Conquering Challenges- My Experience Climbing Kilimanjaro
Conquering Challenges- My Experience Climbing Kilimanjaro: The incredible importance of setting personal goals and challenging yourself cannot be overemphasized. Not only does it ensure we are making constant progress in our lives, it also elevates us to new possibilities of what we can actually do. I’ve always maintained that nothing can be achieved without both vision and goalsetting. I set myself the goal of scaling the Seven Summits and after my trip to the Himalayas last year, I traveled to Tanzania earlier this month to take on Mount Kilimanjaro, Africa’s highest peak. It was amazing to do this to actively promote a cause that is so close to my heart, sustainable aviation, and to do so with the support of International Business Aviation Council (IBAC), the Asian Business Aviation Association (AsBAA), and the Middle East Business Aviation Association (MEBAA).
Arriving in Tanzania, I was struck by the natural beauty of the country. Kilimanjaro rose up before me majestically, a monumental undertaking, but I had traveled there for this challenge and was determined to meet it with a can-do attitude. I felt inspired and excited to begin. I met my guide and the team of porters who would be accompanying us, as a group we were destined to get to know each other well in the days ahead. Going through hardships with people is the most bonding experience possible, whether those challenges exist in the boardroom or on the mountain, working through them together unites us and makes eventual success so much more satisfying.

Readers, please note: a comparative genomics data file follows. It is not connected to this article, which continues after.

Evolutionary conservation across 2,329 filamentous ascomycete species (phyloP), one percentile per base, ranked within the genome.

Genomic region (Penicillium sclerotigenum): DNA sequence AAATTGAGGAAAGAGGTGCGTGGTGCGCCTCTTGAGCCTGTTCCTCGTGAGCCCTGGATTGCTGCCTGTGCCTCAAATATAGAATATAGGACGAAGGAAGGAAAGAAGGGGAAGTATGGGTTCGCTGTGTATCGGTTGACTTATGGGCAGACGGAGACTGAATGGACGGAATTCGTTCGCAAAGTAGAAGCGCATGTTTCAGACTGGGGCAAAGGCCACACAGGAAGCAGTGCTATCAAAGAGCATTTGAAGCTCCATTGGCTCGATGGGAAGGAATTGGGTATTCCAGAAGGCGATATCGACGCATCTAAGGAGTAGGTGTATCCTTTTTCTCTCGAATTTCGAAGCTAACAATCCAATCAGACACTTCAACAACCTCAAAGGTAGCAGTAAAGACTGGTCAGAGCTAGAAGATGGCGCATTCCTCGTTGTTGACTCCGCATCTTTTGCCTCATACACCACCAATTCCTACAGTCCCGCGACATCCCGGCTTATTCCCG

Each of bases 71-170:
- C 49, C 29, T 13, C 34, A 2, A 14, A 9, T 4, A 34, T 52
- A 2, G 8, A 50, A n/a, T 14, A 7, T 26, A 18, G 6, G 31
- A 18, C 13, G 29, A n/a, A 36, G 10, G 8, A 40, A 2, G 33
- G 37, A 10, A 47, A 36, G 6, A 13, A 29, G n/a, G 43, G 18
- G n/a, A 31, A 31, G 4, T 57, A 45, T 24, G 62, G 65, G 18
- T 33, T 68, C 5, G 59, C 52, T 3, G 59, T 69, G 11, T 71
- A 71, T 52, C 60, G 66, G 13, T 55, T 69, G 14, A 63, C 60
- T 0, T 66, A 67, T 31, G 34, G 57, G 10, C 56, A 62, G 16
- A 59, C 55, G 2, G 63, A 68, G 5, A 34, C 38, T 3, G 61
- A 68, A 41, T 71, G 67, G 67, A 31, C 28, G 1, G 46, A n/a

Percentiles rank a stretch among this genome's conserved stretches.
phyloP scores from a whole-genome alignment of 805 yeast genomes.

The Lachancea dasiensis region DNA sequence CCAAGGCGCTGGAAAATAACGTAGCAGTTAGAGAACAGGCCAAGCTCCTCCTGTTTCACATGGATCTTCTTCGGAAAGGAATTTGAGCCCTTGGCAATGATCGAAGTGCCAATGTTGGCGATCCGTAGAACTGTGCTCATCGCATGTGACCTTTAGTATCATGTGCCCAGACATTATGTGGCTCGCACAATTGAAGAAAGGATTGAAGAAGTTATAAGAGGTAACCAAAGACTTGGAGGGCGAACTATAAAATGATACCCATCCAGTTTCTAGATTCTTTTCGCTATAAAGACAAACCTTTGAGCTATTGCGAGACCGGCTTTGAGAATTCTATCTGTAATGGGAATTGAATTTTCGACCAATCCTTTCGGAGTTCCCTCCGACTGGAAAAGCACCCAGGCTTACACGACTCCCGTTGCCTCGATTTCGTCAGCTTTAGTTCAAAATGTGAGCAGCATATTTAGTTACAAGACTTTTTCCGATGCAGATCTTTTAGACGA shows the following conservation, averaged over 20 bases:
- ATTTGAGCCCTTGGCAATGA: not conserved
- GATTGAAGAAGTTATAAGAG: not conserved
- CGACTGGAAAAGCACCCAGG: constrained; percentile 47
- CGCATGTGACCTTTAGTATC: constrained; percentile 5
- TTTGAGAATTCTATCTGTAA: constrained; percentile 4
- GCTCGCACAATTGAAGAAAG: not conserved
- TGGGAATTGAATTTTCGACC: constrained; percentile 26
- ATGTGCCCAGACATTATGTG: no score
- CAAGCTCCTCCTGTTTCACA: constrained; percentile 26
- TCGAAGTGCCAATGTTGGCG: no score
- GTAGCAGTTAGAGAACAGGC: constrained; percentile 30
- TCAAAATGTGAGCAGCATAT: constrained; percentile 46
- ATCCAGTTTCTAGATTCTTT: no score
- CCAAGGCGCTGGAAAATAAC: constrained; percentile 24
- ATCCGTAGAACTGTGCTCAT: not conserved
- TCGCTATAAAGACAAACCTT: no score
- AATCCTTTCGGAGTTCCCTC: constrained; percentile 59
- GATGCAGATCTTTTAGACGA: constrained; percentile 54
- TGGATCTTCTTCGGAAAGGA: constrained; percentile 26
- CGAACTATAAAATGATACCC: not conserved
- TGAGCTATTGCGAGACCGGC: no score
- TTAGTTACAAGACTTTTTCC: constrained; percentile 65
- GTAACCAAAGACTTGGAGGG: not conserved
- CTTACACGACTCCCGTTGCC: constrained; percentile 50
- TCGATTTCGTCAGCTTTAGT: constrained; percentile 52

We set off and a day later, after reaching 3500 meters (11482ft), we were getting closer to Shira Camp 1 on the Western side of the mountain where we planned to get a few hours rest. The importance of practicing patience and focusing entirely on my goal was the fuel that sustained me through climbing in bad weather conditions and through rough and rocky roads. I also had to contend with the debilitating effects of altitude sickness. It began to get extremely cold and nights were spent sleeping in tents totally exposed to the freezing winds and plummeting temperatures.
By day four of the climb, we had reached Moir Camp (4200m/13800ft). Kilimanjaro encompasses a wide variety of ecosystems and incredible scenery. A personal highlight was the mesmerizing morning we spent at Camp Pofu (4000m/13123ft) where I could easily see Kenya on the horizon just under the clouds. We then descended to the Third Cave camp at 3700m (12140ft) to sleep and to climatize our bodies before reaching Base Camp at 4700m (15420 ft). At this stage, the climb was taking serious tolls on our bodies. No amount of physical training can truly prepare you for a climb like that. Our porters understood that beyond physicality, we need mental strength to keep going. They ensured spirits stayed high and raised morale by singing songs. As we neared the summit, the sound of ‘Hakuna Matata’ rang through the air and I found myself on Kilimanjaro’s summit, a staggering 5900m (19340ft) above sea level. The feeling is indescribable.
I’d like to thank all of the individuals and organizations that have shown me such support on this awareness mission. In the coming weeks, I will be finalizing the donation process and planned events focusing on enhancing aviation sustainability with IBAC and AsBAA.